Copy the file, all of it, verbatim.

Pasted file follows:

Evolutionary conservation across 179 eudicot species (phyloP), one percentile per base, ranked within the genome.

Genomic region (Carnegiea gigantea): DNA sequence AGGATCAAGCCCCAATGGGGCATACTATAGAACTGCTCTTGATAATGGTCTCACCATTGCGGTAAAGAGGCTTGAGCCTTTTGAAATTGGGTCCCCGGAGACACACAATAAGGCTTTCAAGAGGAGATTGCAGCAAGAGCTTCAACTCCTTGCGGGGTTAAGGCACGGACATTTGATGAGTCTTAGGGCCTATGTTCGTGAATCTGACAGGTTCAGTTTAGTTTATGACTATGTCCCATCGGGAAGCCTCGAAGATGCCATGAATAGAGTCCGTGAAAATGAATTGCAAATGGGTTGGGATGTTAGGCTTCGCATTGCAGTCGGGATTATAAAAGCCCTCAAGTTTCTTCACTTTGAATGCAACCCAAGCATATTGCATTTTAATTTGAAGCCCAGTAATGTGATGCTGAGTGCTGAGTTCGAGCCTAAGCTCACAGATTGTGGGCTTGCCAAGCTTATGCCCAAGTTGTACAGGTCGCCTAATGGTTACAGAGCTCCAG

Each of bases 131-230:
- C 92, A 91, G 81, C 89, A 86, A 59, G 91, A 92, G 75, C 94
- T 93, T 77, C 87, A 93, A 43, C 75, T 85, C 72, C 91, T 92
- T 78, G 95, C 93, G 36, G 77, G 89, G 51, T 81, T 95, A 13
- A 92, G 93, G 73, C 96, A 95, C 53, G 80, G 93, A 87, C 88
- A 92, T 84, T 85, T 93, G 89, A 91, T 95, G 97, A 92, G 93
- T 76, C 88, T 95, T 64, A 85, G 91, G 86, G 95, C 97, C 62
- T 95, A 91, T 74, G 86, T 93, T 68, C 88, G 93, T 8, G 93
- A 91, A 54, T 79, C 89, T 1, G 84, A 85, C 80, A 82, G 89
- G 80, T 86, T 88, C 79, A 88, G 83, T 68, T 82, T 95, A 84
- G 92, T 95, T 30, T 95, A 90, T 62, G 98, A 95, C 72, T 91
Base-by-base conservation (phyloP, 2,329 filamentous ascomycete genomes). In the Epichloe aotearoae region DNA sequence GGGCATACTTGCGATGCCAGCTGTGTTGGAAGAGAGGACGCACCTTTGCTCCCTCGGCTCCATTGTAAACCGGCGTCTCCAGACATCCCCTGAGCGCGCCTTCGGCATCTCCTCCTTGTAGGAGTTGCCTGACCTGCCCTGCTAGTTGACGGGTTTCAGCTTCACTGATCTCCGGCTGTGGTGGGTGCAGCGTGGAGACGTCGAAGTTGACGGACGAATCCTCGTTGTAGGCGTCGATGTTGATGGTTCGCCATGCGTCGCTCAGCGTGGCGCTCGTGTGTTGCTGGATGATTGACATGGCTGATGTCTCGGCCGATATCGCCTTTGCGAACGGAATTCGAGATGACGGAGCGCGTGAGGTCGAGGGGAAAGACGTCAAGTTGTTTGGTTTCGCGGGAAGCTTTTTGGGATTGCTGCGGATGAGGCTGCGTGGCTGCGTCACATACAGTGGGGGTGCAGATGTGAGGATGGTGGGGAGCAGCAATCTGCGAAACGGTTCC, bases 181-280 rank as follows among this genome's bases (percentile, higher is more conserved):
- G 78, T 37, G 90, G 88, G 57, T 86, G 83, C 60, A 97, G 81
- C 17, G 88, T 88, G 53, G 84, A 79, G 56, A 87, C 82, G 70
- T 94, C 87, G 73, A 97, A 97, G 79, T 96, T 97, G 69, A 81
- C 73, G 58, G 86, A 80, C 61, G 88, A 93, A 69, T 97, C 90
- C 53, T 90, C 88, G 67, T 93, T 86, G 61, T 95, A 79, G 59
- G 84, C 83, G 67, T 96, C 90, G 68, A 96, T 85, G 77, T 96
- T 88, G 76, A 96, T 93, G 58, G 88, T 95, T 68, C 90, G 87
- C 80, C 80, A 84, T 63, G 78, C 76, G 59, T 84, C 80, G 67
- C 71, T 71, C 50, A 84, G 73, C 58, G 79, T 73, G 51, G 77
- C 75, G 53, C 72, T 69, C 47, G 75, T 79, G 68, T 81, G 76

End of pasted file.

Evolutionary conservation across 179 eudicot species (phyloP), one percentile per base, ranked within the genome.

Genomic region (Carnegiea gigantea): DNA sequence AGGATCAAGCCCCAATGGGGCATACTATAGAACTGCTCTTGATAATGGTCTCACCATTGCGGTAAAGAGGCTTGAGCCTTTTGAAATTGGGTCCCCGGAGACACACAATAAGGCTTTCAAGAGGAGATTGCAGCAAGAGCTTCAACTCCTTGCGGGGTTAAGGCACGGACATTTGATGAGTCTTAGGGCCTATGTTCGTGAATCTGACAGGTTCAGTTTAGTTTATGACTATGTCCCATCGGGAAGCCTCGAAGATGCCATGAATAGAGTCCGTGAAAATGAATTGCAAATGGGTTGGGATGTTAGGCTTCGCATTGCAGTCGGGATTATAAAAGCCCTCAAGTTTCTTCACTTTGAATGCAACCCAAGCATATTGCATTTTAATTTGAAGCCCAGTAATGTGATGCTGAGTGCTGAGTTCGAGCCTAAGCTCACAGATTGTGGGCTTGCCAAGCTTATGCCCAAGTTGTACAGGTCGCCTAATGGTTACAGAGCTCCAG

Each of bases 131-230:
- C 92, A 91, G 81, C 89, A 86, A 59, G 91, A 92, G 75, C 94
- T 93, T 77, C 87, A 93, A 43, C 75, T 85, C 72, C 91, T 92
- T 78, G 95, C 93, G 36, G 77, G 89, G 51, T 81, T 95, A 13
- A 92, G 93, G 73, C 96, A 95, C 53, G 80, G 93, A 87, C 88
- A 92, T 84, T 85, T 93, G 89, A 91, T 95, G 97, A 92, G 93
- T 76, C 88, T 95, T 64, A 85, G 91, G 86, G 95, C 97, C 62
- T 95, A 91, T 74, G 86, T 93, T 68, C 88, G 93, T 8, G 93
- A 91, A 54, T 79, C 89, T 1, G 84, A 85, C 80, A 82, G 89
- G 80, T 86, T 88, C 79, A 88, G 83, T 68, T 82, T 95, A 84
- G 92, T 95, T 30, T 95, A 90, T 62, G 98, A 95, C 72, T 91
Base-by-base conservation (phyloP, 2,329 filamentous ascomycete genomes). In the Epichloe aotearoae region DNA sequence GGGCATACTTGCGATGCCAGCTGTGTTGGAAGAGAGGACGCACCTTTGCTCCCTCGGCTCCATTGTAAACCGGCGTCTCCAGACATCCCCTGAGCGCGCCTTCGGCATCTCCTCCTTGTAGGAGTTGCCTGACCTGCCCTGCTAGTTGACGGGTTTCAGCTTCACTGATCTCCGGCTGTGGTGGGTGCAGCGTGGAGACGTCGAAGTTGACGGACGAATCCTCGTTGTAGGCGTCGATGTTGATGGTTCGCCATGCGTCGCTCAGCGTGGCGCTCGTGTGTTGCTGGATGATTGACATGGCTGATGTCTCGGCCGATATCGCCTTTGCGAACGGAATTCGAGATGACGGAGCGCGTGAGGTCGAGGGGAAAGACGTCAAGTTGTTTGGTTTCGCGGGAAGCTTTTTGGGATTGCTGCGGATGAGGCTGCGTGGCTGCGTCACATACAGTGGGGGTGCAGATGTGAGGATGGTGGGGAGCAGCAATCTGCGAAACGGTTCC, bases 181-280 rank as follows among this genome's bases (percentile, higher is more conserved):
- G 78, T 37, G 90, G 88, G 57, T 86, G 83, C 60, A 97, G 81
- C 17, G 88, T 88, G 53, G 84, A 79, G 56, A 87, C 82, G 70
- T 94, C 87, G 73, A 97, A 97, G 79, T 96, T 97, G 69, A 81
- C 73, G 58, G 86, A 80, C 61, G 88, A 93, A 69, T 97, C 90
- C 53, T 90, C 88, G 67, T 93, T 86, G 61, T 95, A 79, G 59
- G 84, C 83, G 67, T 96, C 90, G 68, A 96, T 85, G 77, T 96
- T 88, G 76, A 96, T 93, G 58, G 88, T 95, T 68, C 90, G 87
- C 80, C 80, A 84, T 63, G 78, C 76, G 59, T 84, C 80, G 67
- C 71, T 71, C 50, A 84, G 73, C 58, G 79, T 73, G 51, G 77
- C 75, G 53, C 72, T 69, C 47, G 75, T 79, G 68, T 81, G 76